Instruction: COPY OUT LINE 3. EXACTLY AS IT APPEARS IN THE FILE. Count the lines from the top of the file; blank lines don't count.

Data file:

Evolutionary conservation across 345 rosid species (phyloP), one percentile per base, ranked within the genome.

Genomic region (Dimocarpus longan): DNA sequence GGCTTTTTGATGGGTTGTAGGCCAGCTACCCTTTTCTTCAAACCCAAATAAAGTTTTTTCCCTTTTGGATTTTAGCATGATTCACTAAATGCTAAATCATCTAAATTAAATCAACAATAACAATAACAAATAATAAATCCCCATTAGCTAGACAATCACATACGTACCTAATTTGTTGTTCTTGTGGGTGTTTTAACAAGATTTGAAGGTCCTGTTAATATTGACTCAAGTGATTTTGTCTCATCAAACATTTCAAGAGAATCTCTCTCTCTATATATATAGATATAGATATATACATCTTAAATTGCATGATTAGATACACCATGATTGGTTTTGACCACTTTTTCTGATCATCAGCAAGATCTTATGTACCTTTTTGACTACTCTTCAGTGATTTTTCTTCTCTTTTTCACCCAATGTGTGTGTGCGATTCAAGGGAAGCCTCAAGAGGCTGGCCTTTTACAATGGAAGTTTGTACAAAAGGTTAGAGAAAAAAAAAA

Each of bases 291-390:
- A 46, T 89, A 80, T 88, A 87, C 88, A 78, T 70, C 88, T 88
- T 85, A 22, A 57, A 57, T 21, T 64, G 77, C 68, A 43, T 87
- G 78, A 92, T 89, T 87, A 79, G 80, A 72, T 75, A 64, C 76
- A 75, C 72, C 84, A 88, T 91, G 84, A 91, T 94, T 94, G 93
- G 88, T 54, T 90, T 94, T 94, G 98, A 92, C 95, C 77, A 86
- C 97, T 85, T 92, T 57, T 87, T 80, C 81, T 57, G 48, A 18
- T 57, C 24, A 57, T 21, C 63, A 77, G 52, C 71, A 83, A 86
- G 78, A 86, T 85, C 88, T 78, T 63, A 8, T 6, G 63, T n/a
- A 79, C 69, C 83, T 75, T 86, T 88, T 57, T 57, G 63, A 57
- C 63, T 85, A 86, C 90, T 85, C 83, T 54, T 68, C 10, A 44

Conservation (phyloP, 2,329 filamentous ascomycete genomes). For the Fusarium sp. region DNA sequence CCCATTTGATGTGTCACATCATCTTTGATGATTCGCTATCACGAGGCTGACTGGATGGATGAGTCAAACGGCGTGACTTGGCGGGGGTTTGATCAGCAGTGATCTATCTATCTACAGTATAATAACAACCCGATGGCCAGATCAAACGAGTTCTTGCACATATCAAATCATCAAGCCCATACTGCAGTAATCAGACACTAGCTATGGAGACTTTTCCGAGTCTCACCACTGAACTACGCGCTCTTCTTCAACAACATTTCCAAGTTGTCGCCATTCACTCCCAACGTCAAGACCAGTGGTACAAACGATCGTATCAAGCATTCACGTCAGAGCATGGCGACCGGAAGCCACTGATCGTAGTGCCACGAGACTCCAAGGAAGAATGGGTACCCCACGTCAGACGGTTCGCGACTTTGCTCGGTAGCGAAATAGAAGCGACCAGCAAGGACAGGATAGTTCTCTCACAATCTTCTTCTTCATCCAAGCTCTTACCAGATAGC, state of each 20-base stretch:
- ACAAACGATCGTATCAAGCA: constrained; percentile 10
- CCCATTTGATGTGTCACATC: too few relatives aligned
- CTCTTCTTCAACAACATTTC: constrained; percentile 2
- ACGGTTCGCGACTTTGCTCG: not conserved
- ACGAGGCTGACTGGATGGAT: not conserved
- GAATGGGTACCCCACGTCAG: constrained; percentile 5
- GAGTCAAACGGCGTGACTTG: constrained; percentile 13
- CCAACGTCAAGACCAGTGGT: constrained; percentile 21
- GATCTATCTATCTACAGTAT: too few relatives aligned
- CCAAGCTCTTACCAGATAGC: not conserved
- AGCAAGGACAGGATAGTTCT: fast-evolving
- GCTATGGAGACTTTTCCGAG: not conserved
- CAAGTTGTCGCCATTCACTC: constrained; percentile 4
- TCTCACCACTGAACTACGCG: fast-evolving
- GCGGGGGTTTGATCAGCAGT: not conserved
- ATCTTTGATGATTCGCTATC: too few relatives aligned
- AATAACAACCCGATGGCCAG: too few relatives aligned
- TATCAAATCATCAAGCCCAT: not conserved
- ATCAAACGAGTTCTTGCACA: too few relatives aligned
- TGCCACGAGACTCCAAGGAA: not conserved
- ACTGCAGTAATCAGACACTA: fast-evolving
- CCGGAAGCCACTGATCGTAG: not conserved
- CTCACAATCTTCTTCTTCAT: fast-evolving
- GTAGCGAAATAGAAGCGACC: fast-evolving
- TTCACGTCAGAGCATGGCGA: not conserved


Each of bases 291-390: